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Oordiunvin the following summer (b. c. 333). We afterwards find him present at the battles of Issus and Arbela ; associated with Craterus in the important task of dislodging the enemy who guarded the passes into Persia ; and again bearing a part in the passage of the Hydaspes, and in various other operations in India (Arrian, Anab. i. 4,14, 20,24, ii. 8, iii. 11, 18, v. 12 ; Curt. Hi. 24, y. 14, vii.27 ; Diod. xvii. 57). But notwithstanding this long series of services we do not learn that Alexander promoted him to any higher or more confidential situation, nor do we find him employed in any separate command of importance. Already, before the king's death, Meleager had given evidence of an insolent and factious disposition, and these qualities broke out in their full force during the discussions which ensued after the death of Alexander. His conduct on that occasion is differently related. According to Justin, he was the first to propose in the council of officers, that either Arrhidaeus or Heracles the son of Barsine should at once be chosen king, instead of waiting for the chance of Roxana bearing a son. Curtius, on the contrary, represents him as breaking out into violent invectives against the ambition of Perdiccas, and abruptly quitting the assembly, in order to excite the soldiery to a tumult. Diodorus, again, states that he was sent by the assembled generals to appease the clamours and discontent of the troops, but instead of doing so he himself joined the routineers. In any case it is certain that Meleager early assumed the lead of the opposition to Perdiccas and his party; and placed himself at the head of the infantry, who had declared themselves (probably at his instigation) in favour of the claims of Arrhidaeus to the vacant throne. Meleager even went so far as to order the execution of Perdiccas, without any express authority from his puppet of a king ; but this project was disconcerted by the boldness of the regent: and the greater part of the cavalry, together with almost all the generals, sided with Perdiccas, and, quitting Babylon, established themselves in a separate camp without the walls of the city. Matters thus seemed tending to an open rupture, but a reconciliation was effected, principally by the intervention of Eumenes, and it was agreed that the royal authority should be divided between Arrhidaeus and the expected son of Roxana, and that in the mean time Meleager should be associated with Perdiccas in the regency. It was, however, evidently impossible that these two should long continue on really friendly terms, and Meleager proved no match for his wily and designing antagonist. Perdiccas contrived by his profound dissimulation, to lull his rival into fancied security, while he made himself master both of the person and the disposition of the imbecile Arrhidaeus, of which he immediately took advantage, and hastened to strike the first blow. The whole army was assembled under pretence of a general review and lustration, when the king, at the instigation of Perdiccas, suddenly demanded the surrender and punishment of all the leaders in the late disorders. The infantry were taken by surprise, and unable to offer any resistance ; 300 of the . alleged mutineers were singled out, and instantly executed ; and though Meleager himself was not personally attacked, he deemed it necessary to provide for his safety by flight, and took refuge in a temple, where he was quickly pursued and put to death by order of Perdiccas. (Curt. x. 21-—29 ; Justin. xiii.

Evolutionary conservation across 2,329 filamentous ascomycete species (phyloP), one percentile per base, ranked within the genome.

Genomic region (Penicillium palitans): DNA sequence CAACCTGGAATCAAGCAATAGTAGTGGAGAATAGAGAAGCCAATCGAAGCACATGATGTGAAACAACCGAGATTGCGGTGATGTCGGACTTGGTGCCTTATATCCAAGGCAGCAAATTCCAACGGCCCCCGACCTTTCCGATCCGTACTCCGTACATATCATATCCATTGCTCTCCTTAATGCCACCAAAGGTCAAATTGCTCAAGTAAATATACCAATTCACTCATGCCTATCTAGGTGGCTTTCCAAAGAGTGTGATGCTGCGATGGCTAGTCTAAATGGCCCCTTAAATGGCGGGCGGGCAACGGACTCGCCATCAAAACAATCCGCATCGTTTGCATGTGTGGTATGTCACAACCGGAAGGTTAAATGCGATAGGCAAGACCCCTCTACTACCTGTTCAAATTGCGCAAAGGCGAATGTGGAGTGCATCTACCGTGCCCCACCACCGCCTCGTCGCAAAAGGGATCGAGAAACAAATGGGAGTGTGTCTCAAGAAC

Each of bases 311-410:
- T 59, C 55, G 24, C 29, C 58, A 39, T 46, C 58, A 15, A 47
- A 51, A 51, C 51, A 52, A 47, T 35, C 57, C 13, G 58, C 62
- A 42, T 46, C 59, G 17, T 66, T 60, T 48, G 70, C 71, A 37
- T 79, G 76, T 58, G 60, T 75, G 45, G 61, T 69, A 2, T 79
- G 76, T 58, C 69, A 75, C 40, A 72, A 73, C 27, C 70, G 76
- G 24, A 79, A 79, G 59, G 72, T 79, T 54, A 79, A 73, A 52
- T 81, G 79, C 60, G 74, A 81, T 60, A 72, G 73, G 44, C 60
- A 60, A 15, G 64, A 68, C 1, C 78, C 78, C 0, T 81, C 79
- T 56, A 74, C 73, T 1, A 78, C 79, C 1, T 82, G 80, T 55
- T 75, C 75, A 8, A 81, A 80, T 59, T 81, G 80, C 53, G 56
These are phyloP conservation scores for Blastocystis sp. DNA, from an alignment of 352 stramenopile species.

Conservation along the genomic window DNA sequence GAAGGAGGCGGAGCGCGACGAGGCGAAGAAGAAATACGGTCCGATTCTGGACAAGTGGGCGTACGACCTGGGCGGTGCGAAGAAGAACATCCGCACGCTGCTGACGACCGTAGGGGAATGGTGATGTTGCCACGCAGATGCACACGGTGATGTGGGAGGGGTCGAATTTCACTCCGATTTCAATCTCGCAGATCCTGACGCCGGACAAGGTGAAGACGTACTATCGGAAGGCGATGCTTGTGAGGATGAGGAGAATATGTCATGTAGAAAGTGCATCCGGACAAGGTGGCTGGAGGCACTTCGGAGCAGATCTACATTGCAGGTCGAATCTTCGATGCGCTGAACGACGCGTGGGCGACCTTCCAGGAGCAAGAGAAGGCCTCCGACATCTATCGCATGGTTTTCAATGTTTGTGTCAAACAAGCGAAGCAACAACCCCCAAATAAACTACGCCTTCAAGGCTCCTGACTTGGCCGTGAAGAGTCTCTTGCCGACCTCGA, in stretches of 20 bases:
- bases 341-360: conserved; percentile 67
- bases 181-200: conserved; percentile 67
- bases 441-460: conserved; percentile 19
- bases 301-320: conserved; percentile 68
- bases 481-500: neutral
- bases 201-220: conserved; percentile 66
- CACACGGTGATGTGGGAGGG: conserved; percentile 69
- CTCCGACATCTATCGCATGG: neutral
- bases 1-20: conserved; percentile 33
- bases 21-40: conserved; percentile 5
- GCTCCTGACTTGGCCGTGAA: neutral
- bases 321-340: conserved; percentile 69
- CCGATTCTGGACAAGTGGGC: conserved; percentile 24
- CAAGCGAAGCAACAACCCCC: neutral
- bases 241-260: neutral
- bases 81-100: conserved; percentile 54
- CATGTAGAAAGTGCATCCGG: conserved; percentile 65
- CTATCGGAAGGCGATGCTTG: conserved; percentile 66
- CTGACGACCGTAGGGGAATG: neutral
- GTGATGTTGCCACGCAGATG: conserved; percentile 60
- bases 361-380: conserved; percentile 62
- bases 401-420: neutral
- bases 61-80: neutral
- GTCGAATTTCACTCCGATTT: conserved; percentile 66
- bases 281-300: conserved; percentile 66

2 — 4 ; Arrian, ap. Phot. p. 69, a. ; Diod. xviii.